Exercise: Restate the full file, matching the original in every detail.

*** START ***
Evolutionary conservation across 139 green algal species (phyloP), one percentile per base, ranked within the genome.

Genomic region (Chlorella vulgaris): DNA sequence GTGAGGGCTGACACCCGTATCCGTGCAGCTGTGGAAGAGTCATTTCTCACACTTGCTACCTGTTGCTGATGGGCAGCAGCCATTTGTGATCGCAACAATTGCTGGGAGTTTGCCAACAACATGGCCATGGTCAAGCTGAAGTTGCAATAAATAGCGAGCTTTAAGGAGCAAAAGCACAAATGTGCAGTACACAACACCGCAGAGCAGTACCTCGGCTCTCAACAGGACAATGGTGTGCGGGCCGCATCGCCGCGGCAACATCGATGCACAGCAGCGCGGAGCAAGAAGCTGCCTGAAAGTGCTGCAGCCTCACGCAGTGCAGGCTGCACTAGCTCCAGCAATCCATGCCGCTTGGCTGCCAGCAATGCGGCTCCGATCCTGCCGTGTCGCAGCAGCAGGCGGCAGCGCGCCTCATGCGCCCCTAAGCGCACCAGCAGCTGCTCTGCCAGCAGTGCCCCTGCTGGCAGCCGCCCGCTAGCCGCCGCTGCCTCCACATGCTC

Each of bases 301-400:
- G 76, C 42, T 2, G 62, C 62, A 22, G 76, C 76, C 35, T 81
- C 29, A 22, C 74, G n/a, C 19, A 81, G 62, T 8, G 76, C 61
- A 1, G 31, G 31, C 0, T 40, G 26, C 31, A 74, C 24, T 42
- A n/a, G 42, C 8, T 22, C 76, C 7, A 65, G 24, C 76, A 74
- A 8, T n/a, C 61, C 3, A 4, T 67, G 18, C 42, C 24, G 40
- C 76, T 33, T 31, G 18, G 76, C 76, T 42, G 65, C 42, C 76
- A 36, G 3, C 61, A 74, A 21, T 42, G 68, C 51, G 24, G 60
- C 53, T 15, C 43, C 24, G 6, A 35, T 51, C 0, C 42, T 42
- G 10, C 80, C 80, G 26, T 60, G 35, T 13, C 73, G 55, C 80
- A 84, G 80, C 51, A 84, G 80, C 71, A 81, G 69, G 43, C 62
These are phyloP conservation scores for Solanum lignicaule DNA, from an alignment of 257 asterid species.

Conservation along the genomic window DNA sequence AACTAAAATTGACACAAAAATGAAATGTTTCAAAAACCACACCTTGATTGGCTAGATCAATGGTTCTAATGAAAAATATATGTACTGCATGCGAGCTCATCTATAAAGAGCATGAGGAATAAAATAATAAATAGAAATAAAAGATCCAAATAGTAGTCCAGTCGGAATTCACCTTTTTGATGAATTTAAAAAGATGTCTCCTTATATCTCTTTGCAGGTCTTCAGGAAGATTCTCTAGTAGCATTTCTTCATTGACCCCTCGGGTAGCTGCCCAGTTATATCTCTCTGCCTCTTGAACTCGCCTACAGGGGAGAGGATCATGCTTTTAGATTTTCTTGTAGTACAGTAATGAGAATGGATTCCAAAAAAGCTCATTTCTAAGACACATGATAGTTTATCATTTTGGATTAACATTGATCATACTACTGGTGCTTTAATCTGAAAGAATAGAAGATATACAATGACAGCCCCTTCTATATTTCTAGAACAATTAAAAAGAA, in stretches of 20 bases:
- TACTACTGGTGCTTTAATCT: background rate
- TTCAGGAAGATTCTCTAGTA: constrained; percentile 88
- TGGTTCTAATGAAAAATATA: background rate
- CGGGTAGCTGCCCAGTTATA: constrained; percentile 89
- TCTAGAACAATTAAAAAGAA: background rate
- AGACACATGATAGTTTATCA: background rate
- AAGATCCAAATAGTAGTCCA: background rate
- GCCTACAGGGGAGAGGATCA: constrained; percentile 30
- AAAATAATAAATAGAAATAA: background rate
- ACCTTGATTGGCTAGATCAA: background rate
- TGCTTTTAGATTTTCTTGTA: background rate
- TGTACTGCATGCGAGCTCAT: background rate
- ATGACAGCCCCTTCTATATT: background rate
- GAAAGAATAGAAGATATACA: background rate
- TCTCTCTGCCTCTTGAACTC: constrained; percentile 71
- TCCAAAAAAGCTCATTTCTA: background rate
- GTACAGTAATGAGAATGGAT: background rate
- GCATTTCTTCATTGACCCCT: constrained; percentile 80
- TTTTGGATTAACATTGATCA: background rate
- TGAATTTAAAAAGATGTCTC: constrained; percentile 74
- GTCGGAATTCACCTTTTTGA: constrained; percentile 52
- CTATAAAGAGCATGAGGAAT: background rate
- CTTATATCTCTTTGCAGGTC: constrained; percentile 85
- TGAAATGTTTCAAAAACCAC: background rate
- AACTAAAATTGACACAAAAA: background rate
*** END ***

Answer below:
Evolutionary conservation across 139 green algal species (phyloP), one percentile per base, ranked within the genome.

Genomic region (Chlorella vulgaris): DNA sequence GTGAGGGCTGACACCCGTATCCGTGCAGCTGTGGAAGAGTCATTTCTCACACTTGCTACCTGTTGCTGATGGGCAGCAGCCATTTGTGATCGCAACAATTGCTGGGAGTTTGCCAACAACATGGCCATGGTCAAGCTGAAGTTGCAATAAATAGCGAGCTTTAAGGAGCAAAAGCACAAATGTGCAGTACACAACACCGCAGAGCAGTACCTCGGCTCTCAACAGGACAATGGTGTGCGGGCCGCATCGCCGCGGCAACATCGATGCACAGCAGCGCGGAGCAAGAAGCTGCCTGAAAGTGCTGCAGCCTCACGCAGTGCAGGCTGCACTAGCTCCAGCAATCCATGCCGCTTGGCTGCCAGCAATGCGGCTCCGATCCTGCCGTGTCGCAGCAGCAGGCGGCAGCGCGCCTCATGCGCCCCTAAGCGCACCAGCAGCTGCTCTGCCAGCAGTGCCCCTGCTGGCAGCCGCCCGCTAGCCGCCGCTGCCTCCACATGCTC

Each of bases 301-400:
- G 76, C 42, T 2, G 62, C 62, A 22, G 76, C 76, C 35, T 81
- C 29, A 22, C 74, G n/a, C 19, A 81, G 62, T 8, G 76, C 61
- A 1, G 31, G 31, C 0, T 40, G 26, C 31, A 74, C 24, T 42
- A n/a, G 42, C 8, T 22, C 76, C 7, A 65, G 24, C 76, A 74
- A 8, T n/a, C 61, C 3, A 4, T 67, G 18, C 42, C 24, G 40
- C 76, T 33, T 31, G 18, G 76, C 76, T 42, G 65, C 42, C 76
- A 36, G 3, C 61, A 74, A 21, T 42, G 68, C 51, G 24, G 60
- C 53, T 15, C 43, C 24, G 6, A 35, T 51, C 0, C 42, T 42
- G 10, C 80, C 80, G 26, T 60, G 35, T 13, C 73, G 55, C 80
- A 84, G 80, C 51, A 84, G 80, C 71, A 81, G 69, G 43, C 62
These are phyloP conservation scores for Solanum lignicaule DNA, from an alignment of 257 asterid species.

Conservation along the genomic window DNA sequence AACTAAAATTGACACAAAAATGAAATGTTTCAAAAACCACACCTTGATTGGCTAGATCAATGGTTCTAATGAAAAATATATGTACTGCATGCGAGCTCATCTATAAAGAGCATGAGGAATAAAATAATAAATAGAAATAAAAGATCCAAATAGTAGTCCAGTCGGAATTCACCTTTTTGATGAATTTAAAAAGATGTCTCCTTATATCTCTTTGCAGGTCTTCAGGAAGATTCTCTAGTAGCATTTCTTCATTGACCCCTCGGGTAGCTGCCCAGTTATATCTCTCTGCCTCTTGAACTCGCCTACAGGGGAGAGGATCATGCTTTTAGATTTTCTTGTAGTACAGTAATGAGAATGGATTCCAAAAAAGCTCATTTCTAAGACACATGATAGTTTATCATTTTGGATTAACATTGATCATACTACTGGTGCTTTAATCTGAAAGAATAGAAGATATACAATGACAGCCCCTTCTATATTTCTAGAACAATTAAAAAGAA, in stretches of 20 bases:
- TACTACTGGTGCTTTAATCT: background rate
- TTCAGGAAGATTCTCTAGTA: constrained; percentile 88
- TGGTTCTAATGAAAAATATA: background rate
- CGGGTAGCTGCCCAGTTATA: constrained; percentile 89
- TCTAGAACAATTAAAAAGAA: background rate
- AGACACATGATAGTTTATCA: background rate
- AAGATCCAAATAGTAGTCCA: background rate
- GCCTACAGGGGAGAGGATCA: constrained; percentile 30
- AAAATAATAAATAGAAATAA: background rate
- ACCTTGATTGGCTAGATCAA: background rate
- TGCTTTTAGATTTTCTTGTA: background rate
- TGTACTGCATGCGAGCTCAT: background rate
- ATGACAGCCCCTTCTATATT: background rate
- GAAAGAATAGAAGATATACA: background rate
- TCTCTCTGCCTCTTGAACTC: constrained; percentile 71
- TCCAAAAAAGCTCATTTCTA: background rate
- GTACAGTAATGAGAATGGAT: background rate
- GCATTTCTTCATTGACCCCT: constrained; percentile 80
- TTTTGGATTAACATTGATCA: background rate
- TGAATTTAAAAAGATGTCTC: constrained; percentile 74
- GTCGGAATTCACCTTTTTGA: constrained; percentile 52
- CTATAAAGAGCATGAGGAAT: background rate
- CTTATATCTCTTTGCAGGTC: constrained; percentile 85
- TGAAATGTTTCAAAAACCAC: background rate
- AACTAAAATTGACACAAAAA: background rate